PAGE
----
- The Washington Times - Friday, October 6, 2006

RICHMOND — While the pinched nerve in Darius Songaila’s back is easily the most delicate development at training camp, the fragile relationship between coach Eddie Jordan and center Brendan Haywood is easily the most intriguing story line in the foreseeable future.

Both are saying all the right things, talking about how steps were taken in mending the relationship that became so frayed last season. But the bottom line is that Haywood, coming off a season when his numbers dropped for the first time in his career, is no longer a lock to be the team’s starting center when the regular season begins.

Haywood, who has started 138 games over the last two seasons, is locked in a battle with Etan Thomas — who has 19 starts over the same span — for the starting job. And with the addition of Songaila — whom Jordan already has said will play some center when the Wizards go with a small lineup — there will be a constant battle for playing time.

Jordan benched Haywood twice last season, and the pill went down hard. Haywood criticized Jordan and said on more than one occasion that the relationship was almost nonexistent.

The two met over the summer to talk about their relationship. And to this point, Jordan is pleased with what he has seen out of Haywood.

“We are solid. We are good,” Jordan said of the relationship. “I see him willing to do some things we’ve asked him to do.

“His personality and his demeanor haven’t changed, but he’s really doing everything that we’ve asked him to do. So far he’s been a model citizen. He’s helping his teammates. It’s a good relationship.”

Haywood felt that he was wronged by the media last season, particularly by The Washington Times, which wrote a headline that said Haywood threw a “fit” when he found out that Jordan was benching him for a game in January.

Haywood refuses to talk about the meeting he and Jordan had, but the 7-footer, who appears to be in great shape this fall, says he has put the past behind him.

“I look at it like this,” Haywood said. “It’s time for both of us to let bygones be bygones. That’s my intention. And from what he’s said it’s his intention too. So hopefully we can move forward. I think both of us at some point let things in the past cloud our better judgment.”

If hearing it from Jordan wasn’t enough, teammate Gilbert Arenas also talked often with Haywood about doing the things he needed to do to stay on the court and help the team improve.

“The whole summer I told him, ‘Keep yourself out of the doghouse so you can be productive and help the team out,’” Arenas said.

Arenas likes what he has seen out of Haywood this summer.

“Brendan has been tough. He’s been throwing ‘bows,” Arenas said. “I’ve never seen this side of him before. He’s fired up and that’s a good thing for us and for him. I also think that by us adding Songaila that’s going to help him. He’s not going to want to lose minutes to another big.”

Jordan moved Thomas into the starting lineup toward the end of the regular season, but recurring injury problems again resulted in Haywood’s insertion into the starting lineup. In the past, Thomas has made it clear that he preferred coming off the bench. However, in his exit meeting with Jordan last year the coach told him that he wanted him to compete for the starting job.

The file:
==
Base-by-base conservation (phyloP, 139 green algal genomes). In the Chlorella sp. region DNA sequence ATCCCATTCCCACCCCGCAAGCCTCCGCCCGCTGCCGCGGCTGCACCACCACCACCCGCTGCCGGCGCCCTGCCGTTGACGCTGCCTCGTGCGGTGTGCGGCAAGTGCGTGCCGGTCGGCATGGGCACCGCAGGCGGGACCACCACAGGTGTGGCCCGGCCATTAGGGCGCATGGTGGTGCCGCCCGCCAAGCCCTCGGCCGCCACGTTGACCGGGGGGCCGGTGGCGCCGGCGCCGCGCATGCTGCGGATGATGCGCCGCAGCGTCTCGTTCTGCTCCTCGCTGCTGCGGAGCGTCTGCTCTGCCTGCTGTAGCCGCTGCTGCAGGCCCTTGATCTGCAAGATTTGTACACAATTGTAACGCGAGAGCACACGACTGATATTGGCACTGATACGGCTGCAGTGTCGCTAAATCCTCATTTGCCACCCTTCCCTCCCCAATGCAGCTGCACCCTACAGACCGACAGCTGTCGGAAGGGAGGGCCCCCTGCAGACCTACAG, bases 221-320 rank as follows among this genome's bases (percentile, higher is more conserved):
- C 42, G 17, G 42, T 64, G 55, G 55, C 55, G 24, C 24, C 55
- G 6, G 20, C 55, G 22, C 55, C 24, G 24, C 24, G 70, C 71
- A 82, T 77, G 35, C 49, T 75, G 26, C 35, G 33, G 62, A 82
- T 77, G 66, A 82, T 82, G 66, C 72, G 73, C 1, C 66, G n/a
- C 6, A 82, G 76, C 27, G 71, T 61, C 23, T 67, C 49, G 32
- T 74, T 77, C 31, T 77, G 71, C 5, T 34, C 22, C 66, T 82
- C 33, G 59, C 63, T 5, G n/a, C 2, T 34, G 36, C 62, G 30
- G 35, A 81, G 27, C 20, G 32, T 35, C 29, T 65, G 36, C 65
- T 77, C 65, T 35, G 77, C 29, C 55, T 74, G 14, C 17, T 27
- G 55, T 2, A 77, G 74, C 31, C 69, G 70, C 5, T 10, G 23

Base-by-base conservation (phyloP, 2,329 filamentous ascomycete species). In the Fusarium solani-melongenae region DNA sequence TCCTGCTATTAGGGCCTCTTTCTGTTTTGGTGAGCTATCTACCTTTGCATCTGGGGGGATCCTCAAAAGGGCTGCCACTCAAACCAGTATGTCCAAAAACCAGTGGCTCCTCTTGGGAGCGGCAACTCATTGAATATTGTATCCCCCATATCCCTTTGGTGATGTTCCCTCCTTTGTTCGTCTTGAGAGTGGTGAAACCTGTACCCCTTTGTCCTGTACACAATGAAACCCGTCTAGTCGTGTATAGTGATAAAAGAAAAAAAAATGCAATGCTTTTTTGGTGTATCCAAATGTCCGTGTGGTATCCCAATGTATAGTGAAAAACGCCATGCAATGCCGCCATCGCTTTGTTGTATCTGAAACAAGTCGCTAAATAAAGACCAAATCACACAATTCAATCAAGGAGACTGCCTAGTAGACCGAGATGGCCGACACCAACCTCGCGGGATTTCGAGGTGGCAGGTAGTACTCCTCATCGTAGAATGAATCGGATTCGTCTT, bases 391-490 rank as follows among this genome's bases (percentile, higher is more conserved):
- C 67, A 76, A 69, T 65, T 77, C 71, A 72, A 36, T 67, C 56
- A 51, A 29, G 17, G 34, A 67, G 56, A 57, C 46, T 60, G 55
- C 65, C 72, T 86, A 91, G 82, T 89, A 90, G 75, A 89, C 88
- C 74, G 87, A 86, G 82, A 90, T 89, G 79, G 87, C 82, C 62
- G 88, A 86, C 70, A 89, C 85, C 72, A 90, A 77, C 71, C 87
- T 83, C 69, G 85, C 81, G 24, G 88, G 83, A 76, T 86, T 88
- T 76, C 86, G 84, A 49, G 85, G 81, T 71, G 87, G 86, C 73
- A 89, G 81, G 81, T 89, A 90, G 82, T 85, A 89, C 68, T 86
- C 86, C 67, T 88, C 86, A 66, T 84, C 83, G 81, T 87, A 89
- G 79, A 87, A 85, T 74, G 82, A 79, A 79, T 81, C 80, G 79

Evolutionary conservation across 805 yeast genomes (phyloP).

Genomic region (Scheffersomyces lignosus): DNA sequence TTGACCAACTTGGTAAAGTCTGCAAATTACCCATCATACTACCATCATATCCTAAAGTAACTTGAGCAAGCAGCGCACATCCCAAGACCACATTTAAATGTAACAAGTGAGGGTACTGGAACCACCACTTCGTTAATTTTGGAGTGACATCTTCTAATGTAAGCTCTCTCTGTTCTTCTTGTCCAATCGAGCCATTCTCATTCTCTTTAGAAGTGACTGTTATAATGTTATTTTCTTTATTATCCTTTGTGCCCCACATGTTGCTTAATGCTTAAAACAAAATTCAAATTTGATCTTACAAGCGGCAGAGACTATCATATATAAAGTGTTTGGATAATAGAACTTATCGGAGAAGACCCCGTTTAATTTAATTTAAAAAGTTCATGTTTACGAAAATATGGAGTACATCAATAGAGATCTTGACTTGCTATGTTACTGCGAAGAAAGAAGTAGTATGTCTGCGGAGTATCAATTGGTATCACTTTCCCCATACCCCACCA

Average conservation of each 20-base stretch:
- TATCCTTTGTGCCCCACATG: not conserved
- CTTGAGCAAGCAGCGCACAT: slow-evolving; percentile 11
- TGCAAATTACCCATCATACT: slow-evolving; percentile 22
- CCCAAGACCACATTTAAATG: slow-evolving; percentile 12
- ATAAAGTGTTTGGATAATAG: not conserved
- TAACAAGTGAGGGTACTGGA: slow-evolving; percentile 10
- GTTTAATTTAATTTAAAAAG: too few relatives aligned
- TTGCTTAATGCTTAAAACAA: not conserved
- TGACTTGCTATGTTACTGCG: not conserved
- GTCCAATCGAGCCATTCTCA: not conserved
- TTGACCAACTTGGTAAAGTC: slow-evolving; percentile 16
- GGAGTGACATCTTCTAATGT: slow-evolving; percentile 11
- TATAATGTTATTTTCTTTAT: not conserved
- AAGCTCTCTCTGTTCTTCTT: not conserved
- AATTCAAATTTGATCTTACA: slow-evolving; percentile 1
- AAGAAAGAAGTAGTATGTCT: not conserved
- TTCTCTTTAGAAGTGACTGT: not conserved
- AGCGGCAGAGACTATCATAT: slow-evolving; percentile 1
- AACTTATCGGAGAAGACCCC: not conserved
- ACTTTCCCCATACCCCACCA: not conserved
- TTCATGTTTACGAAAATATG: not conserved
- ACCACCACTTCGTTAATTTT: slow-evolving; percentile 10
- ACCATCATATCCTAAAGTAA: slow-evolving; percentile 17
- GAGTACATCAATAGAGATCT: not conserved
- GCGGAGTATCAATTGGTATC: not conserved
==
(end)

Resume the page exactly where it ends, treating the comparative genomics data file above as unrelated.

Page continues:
“He ended up the starting center at the end of the season,” Jordan said. “We’ve had talks over the summer and he’s indicated that he wants to fight for the starting job, so there’s an opportunity there for him.”

Haywood said he is looking to play “25-30 minutes a game and just keep on rolling.”

And he also still sees himself as the starter.

“Did we sign a new free agent or something? I mean, I look at it like this. If I come out and I’m in shape, I work hard and I can give the coaches what they want, I’m not competing with anybody but myself,” Haywood said. “If we added a big-time free agent there’d be a competition, but I don’t believe we did that. I started the last couple of years. I plan on starting this year.”

Notes — Arenas has pledged $100 to District schools for every point he scores in the 41 homes games the Wizards play. He will select one school for each of the 41 Wizards home games this season.

“I want to help the children of the metropolitan area in any way possible,” Arenas said in a statement. “This is a good way to do it and it is a fun way. This program will help supply schools with computers, athletic uniforms and equipment and help fund after-school programs. The kids will enjoy it and the community will enjoy it. I am looking forward to scoring points for the Wizards and the kids of the metropolitan area this season.”

Last season, Arenas was the fourth leading scorer in the NBA with an average of 29.3 points. In games played at Verizon Center last year, Arenas averaged 30.4 points with a total of 1,216 points scored, which would have amounted in $121,600 scored for schools.

Individual game tickets are available for all 41 regular-season home games.

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